Norwegian Government Steps In to End Offshore Workers' Strike
A labor dispute nearly derailed up to half of Norway's gas production this week, just as the nation's oil firms were ramping up output to meet urgent European demand. Norway's government stepped in Tuesday to halt the strike and order the union back to work, citing the extreme impact that the shutdown would have on the energy market.
The strike affected senior employees, managers and technical staff represented by the union Lederne. Last week, these critical offshore workers voted down a pay raise package of 4-4.5 percent - a deal which other offshore unions had already accepted - and opted to go on strike.
The labor action started Monday at three fields, Gudrun, Oseberg South and Oseberg East. On Wednesday, it would have expand to cover Aasta Hansteen, Heidrun, Kristin and Tyrihans. By the end of the week, the strike would have rolled out to Gullfaks C, Gullfaks A and Sleipner, which will also force closure at Kvitebjoern, Utgard, Sigyn, Gugne and Gina Krog.
By Wednesday, the nation's gas output would have dropped by nearly 300,000 boepd - about 13 percent, according to industry association Norwegian Oil and Gas. Oil output would have fallen by about 130,000 bpd the same day, restricting supply in an ultra-tight global market. If the planned rollout had been fully carried out through the end of the week, it would have taken out more than half of Norwegian gas production, NOG said. Europe gets about 25 percent of its gas from Norway's offshore sector, and with Russia cutting down its gas exports ahead of the winter heating season, European customers are more dependent on the Norwegian supply than ever.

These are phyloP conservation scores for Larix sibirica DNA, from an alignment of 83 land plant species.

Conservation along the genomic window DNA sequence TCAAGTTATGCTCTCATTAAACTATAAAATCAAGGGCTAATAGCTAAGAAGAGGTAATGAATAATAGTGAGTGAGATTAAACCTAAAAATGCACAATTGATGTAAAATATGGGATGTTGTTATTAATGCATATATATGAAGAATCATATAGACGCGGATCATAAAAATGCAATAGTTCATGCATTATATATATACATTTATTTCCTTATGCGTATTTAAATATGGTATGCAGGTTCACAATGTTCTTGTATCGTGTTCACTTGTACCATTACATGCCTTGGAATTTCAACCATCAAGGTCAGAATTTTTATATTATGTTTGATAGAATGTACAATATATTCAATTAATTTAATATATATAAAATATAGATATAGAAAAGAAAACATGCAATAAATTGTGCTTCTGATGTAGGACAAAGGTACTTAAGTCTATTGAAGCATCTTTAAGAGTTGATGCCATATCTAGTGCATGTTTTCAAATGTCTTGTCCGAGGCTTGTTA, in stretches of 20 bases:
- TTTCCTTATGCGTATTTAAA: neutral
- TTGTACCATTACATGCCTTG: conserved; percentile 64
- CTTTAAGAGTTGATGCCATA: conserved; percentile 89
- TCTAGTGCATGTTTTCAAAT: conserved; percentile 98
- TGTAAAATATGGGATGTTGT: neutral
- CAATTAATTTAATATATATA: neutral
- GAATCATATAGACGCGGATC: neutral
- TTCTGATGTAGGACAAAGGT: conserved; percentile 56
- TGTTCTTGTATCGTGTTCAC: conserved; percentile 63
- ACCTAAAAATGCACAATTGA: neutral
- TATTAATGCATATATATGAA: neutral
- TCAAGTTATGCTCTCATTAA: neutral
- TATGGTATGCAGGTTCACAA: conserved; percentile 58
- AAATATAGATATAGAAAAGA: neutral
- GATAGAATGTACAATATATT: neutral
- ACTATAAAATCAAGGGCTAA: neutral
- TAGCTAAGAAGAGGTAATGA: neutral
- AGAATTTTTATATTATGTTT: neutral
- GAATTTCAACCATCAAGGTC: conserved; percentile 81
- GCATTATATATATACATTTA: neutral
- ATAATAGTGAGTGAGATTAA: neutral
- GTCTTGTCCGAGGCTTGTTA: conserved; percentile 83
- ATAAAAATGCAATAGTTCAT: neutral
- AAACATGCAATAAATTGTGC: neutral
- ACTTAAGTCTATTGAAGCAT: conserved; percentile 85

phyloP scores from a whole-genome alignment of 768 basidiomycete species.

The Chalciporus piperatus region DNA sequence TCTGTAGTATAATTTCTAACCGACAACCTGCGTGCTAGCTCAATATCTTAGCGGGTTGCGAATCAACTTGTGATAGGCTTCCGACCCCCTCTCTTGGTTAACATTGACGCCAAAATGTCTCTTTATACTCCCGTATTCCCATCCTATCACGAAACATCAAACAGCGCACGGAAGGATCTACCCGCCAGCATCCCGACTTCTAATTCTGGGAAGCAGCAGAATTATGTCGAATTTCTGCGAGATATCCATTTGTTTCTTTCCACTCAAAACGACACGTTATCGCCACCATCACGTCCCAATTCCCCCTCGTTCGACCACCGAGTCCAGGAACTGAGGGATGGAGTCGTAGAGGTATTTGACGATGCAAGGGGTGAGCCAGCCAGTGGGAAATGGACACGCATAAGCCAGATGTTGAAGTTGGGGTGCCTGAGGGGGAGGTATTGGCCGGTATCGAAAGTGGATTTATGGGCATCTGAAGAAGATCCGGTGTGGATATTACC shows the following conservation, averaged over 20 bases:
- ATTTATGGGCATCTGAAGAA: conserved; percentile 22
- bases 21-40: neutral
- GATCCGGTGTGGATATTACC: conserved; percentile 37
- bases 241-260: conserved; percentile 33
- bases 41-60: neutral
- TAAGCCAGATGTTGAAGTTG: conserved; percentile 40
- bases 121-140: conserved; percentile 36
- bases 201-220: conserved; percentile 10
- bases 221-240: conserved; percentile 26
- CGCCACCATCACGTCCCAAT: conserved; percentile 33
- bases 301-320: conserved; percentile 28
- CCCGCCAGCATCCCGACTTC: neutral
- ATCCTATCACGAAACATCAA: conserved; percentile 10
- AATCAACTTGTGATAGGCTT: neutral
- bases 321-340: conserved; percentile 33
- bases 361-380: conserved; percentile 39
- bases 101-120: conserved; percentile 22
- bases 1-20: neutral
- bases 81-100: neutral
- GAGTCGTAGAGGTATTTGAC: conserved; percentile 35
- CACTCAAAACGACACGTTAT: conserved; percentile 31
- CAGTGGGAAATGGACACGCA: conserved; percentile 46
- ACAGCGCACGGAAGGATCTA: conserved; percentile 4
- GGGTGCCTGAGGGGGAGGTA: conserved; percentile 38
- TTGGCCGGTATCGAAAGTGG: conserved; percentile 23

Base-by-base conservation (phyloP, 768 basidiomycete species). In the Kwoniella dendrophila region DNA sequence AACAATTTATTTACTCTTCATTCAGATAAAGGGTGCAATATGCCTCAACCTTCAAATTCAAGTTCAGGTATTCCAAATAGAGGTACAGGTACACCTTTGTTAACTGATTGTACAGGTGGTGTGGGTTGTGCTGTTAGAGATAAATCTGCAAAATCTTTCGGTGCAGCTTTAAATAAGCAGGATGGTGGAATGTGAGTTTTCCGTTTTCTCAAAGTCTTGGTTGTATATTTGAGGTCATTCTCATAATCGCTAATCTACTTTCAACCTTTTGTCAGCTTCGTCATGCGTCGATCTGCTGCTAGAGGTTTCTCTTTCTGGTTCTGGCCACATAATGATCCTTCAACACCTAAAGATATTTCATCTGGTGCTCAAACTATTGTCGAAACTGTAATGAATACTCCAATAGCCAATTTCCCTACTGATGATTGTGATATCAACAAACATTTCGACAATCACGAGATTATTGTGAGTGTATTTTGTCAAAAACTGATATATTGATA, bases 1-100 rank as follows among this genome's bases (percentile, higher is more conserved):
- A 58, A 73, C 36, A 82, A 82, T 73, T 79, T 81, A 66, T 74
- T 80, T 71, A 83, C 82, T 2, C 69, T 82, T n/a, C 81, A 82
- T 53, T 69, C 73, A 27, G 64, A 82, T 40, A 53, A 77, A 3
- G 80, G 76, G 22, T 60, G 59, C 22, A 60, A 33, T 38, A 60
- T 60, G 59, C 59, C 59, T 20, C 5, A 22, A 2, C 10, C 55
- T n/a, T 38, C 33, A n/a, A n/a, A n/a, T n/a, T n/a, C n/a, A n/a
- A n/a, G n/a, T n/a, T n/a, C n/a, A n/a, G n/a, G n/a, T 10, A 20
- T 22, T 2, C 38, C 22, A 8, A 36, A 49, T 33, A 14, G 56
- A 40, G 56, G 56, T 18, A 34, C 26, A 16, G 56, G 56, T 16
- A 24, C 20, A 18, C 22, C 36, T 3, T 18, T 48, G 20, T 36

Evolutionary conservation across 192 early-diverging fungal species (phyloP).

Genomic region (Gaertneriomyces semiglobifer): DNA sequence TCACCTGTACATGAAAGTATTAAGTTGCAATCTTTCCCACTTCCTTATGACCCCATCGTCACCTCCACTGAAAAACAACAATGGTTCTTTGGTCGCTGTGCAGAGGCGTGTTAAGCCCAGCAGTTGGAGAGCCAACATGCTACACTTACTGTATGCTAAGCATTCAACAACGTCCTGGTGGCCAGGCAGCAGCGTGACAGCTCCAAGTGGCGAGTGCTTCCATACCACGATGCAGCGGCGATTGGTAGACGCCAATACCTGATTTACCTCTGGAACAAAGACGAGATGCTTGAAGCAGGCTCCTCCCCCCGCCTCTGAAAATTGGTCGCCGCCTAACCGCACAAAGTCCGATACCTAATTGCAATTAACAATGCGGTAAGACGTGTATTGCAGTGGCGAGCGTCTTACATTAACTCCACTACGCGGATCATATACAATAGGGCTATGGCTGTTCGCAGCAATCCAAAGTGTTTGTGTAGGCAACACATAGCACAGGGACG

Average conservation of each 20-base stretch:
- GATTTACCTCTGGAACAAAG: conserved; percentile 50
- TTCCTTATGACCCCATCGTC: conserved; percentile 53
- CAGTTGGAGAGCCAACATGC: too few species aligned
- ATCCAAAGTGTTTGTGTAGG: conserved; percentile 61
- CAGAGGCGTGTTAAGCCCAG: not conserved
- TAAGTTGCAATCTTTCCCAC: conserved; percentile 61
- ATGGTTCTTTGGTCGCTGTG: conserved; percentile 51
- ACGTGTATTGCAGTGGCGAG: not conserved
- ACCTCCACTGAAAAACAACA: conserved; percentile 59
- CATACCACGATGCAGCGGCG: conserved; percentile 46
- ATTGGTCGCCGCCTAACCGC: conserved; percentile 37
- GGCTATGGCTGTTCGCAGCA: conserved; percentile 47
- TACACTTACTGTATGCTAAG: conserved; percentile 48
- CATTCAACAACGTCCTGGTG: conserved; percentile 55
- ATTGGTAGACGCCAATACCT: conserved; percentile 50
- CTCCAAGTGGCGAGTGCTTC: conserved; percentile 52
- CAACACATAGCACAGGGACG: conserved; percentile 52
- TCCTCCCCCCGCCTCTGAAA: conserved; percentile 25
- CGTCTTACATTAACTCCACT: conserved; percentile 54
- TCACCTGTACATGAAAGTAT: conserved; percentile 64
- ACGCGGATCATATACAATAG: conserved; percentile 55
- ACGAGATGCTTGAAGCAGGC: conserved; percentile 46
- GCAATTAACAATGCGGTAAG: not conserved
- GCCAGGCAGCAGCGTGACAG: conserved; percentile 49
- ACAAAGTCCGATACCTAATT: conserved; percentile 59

Norway's labor ministry stepped in Tuesday to put an end to the strike, and Lederne agreed to return to work.
"The announced escalation is critical in today's situation, both with regards to the energy crisis and the geopolitical situation we are in with a war in Europe," Labour Minister Marte Mjos Persen said. "It is unjustifiable to allow gas production to stop to such an extent that this strike in the next few days is estimated to lead to."
It is the second time in weeks that Persen has been forced to step in and end a labor dispute. An aircraft technician strike in Norway grounded hundreds of flights in June, and Persen ultimately ordered a return to work, citing the hazard to healthcare patients who need air transport.